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Paying adequate attention to and investing in a professional service coding program is crucial for employed network sustainability. An effective program directly supports patient care revenue generation, provider productivity determinations, and corporate compliance assurance. While technical services coding and billing are also important facets of the network revenue cycle – especially in provider-based billing scenarios, many networks experience greater inadequacies in the professional services elements as these differ significantly from other hospital billing practices.
Professional Services Coding Program Elements
Programs that offer one-time or episodic general provider education tend to be relatively ineffective as the information often does not “stick” with the providers – especially if the session(s) are perceived to lack direct applicability to an individual provider’s circumstances. It is also difficult to provide a “one size fits all” educational session – even by specialty – as circumstances vary so significantly within and across specialties.
Effective programs tend to combine regularly performed audits with timely individual educational feedback about each audited patient encounter – while reviewing the encounter documentation and providing direct insight. This approach tends to make the interaction more “real” and to produce more enduring results. For newly hired providers, this audit process should ideally start within the first 30 days after arrival and continue indefinitely.
Provider audits should sample all visit types (new, acute, chronic, preventive) – including procedures. Specialists who practice in both the inpatient and outpatient environments should have sampling of encounters in each area. Other potential targets for audits include encounters typically associated with modifiers (such as surgical assisting) or bundling (such as global surgical or obstetrical reimbursement packages).
The frequency of provider audits can be guided by performance over time. As a general rule of thumb, providers that do not consistently achieve at least an 80% concurrence rate should be audited more frequently. Customization should occur over time with concentration on encounter types with which the individual provider tends to have greater difficulty.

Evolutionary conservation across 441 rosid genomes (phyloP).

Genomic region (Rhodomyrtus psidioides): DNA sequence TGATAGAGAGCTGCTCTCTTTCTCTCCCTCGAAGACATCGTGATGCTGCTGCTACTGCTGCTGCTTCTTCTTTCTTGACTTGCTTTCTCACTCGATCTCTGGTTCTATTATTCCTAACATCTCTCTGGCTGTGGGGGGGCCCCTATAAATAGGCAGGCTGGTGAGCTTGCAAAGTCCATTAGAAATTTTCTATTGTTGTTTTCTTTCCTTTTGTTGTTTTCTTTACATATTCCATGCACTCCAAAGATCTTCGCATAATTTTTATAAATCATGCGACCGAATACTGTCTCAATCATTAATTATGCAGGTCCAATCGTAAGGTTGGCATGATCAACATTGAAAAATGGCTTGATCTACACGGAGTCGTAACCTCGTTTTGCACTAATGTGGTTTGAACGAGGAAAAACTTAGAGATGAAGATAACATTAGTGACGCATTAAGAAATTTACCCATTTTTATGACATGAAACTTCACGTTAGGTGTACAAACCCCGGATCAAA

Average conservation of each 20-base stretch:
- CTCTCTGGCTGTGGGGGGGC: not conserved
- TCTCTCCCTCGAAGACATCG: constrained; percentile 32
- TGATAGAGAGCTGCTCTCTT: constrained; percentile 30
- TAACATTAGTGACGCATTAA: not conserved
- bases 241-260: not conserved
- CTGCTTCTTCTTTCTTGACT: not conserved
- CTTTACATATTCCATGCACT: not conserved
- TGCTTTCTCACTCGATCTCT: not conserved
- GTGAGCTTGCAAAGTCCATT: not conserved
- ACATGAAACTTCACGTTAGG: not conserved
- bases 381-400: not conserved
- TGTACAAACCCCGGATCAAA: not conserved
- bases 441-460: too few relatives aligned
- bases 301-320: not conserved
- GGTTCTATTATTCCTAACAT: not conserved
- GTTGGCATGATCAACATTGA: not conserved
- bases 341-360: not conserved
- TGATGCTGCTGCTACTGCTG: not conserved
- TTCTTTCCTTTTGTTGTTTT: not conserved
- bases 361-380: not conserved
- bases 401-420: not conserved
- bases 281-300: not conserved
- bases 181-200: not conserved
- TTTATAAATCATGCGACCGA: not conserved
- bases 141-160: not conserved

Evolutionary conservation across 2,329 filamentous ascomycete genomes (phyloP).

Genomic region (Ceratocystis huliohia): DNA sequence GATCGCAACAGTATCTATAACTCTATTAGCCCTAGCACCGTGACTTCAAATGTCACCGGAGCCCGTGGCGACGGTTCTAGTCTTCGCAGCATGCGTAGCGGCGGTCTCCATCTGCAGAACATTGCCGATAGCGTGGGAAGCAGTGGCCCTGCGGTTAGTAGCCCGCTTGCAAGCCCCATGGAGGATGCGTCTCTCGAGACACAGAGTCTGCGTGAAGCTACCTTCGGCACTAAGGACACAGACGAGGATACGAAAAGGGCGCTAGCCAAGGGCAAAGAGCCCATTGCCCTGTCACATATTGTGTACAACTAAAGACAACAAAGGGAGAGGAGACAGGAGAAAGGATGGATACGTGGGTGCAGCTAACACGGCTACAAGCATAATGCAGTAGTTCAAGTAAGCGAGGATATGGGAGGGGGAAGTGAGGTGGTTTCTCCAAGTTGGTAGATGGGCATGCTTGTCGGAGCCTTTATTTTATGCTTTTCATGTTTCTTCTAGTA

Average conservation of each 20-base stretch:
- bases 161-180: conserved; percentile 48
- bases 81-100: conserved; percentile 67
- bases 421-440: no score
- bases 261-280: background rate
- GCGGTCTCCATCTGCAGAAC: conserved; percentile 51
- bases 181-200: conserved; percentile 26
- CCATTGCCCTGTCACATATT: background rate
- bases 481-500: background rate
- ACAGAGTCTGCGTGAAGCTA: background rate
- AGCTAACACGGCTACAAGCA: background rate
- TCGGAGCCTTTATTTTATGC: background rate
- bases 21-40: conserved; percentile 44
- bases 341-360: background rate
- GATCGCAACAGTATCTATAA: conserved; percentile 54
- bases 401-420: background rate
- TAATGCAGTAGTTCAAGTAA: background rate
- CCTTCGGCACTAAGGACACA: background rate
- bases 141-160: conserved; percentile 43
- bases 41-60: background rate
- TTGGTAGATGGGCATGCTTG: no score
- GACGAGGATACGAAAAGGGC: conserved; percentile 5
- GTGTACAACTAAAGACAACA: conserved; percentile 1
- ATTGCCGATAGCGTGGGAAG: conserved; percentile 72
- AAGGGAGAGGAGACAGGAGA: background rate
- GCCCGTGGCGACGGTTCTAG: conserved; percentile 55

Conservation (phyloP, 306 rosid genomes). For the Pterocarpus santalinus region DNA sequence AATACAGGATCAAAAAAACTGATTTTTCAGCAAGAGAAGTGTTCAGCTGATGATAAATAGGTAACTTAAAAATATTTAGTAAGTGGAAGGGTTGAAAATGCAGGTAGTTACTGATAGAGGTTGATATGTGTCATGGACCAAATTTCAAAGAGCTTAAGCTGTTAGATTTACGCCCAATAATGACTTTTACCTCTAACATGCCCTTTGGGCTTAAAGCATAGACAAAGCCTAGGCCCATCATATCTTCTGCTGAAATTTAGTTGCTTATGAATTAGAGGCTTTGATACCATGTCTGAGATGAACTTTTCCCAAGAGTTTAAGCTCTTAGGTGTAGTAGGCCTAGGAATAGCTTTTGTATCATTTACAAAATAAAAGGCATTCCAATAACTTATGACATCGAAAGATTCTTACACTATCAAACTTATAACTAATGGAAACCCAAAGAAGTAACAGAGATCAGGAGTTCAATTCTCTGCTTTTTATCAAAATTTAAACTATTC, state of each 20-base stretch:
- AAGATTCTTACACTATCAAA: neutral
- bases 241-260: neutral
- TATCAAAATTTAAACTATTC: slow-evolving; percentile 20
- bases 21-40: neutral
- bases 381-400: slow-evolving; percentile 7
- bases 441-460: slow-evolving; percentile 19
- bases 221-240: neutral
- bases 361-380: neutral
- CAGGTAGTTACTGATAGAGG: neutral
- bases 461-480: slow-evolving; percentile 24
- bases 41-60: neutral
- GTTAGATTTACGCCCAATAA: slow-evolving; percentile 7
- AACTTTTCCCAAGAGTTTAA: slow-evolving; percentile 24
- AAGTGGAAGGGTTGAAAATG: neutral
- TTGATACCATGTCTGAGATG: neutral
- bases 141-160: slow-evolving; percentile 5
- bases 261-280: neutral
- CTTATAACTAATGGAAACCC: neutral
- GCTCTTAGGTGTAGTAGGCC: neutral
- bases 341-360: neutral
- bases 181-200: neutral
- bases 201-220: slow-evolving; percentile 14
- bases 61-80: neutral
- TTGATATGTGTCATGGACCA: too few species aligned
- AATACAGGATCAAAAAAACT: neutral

Providers that consistently achieve near perfect performance could be audited less frequently. However, considering the benefit of regular feedback and the variety of encounter types that can and should be reviewed, ongoing feedback and support can foster greater confidence and better professional relationships.
Some organizations only perform compliance audits once a year on a small sample of encounters. While this level of review might satisfy corporate compliance requirements, it is woefully inadequate to truly impact coding proficiency. A more robust program fulfills both goals – coding improvement and corporate compliance.
Another aspect of a robust coding program that is often overlooked is the direct linkage of the assigned encounter codes with the documentation contained in the medical record. Clinical Documentation Integrity (Improvement) efforts target information capture in encounter documentation that fully supports maximum E&M, CPT (and HCPCS) procedural, and ICD codes reflecting the true essence of both the encounter and the effort expended.
EHRs can assist with both documentation efforts and the resulting coding assignment for patient encounters. Templated electronic documentation can assist with encounter documentation – particularly for common presenting conditions – and with encounter element capture as data that can be directly translated into coding and HCC determinations.
EHRs also have “coding assistant” capabilities to assist providers with the E&M coding process. These “assistants” utilize documentation “data” to generate a suggested E&M code for the patient encounter. These “coding assistants” have historically experienced limited provider utilization for a variety of reasons. One reason is that providers feel too busy to check one more thing during encounter execution and documentation. Most of the “assistants” require providers to actively access the “assistant” as opposed to having options appear once a provider enters an encounter code. Additional clicks create barriers that are often not overcome. A second reason is that the “assistant” requires specific encounter documentation to be created in a data entry fashion (clicking boxes) as it cannot usually interpret free text entries. Documentation templates can help with this process but they are often underdeveloped (and underutilized) and not available for all interactions. Thirdly, the “coding assistant” requires that all documentation for the encounter is complete in order to suggest an accurate code. Many providers will assign the visit code long before completing the encounter documentation. This non-sequential work flow renders the “assistant” immaterial. One final note about “coding assistants.” The capability should not be relied upon as a sole source of truth – regular coding audits and provider feedback should still be conducted to assist with both the documentation and subsequent coding functions.
Coding accuracy and maximization have historically been undervalued and under-supported in many employed provider networks. The impact – both positive and negative – can no longer be ignored. This aspect of practice operations much be embraced as a critical sustainability issue and corresponding investments pursued.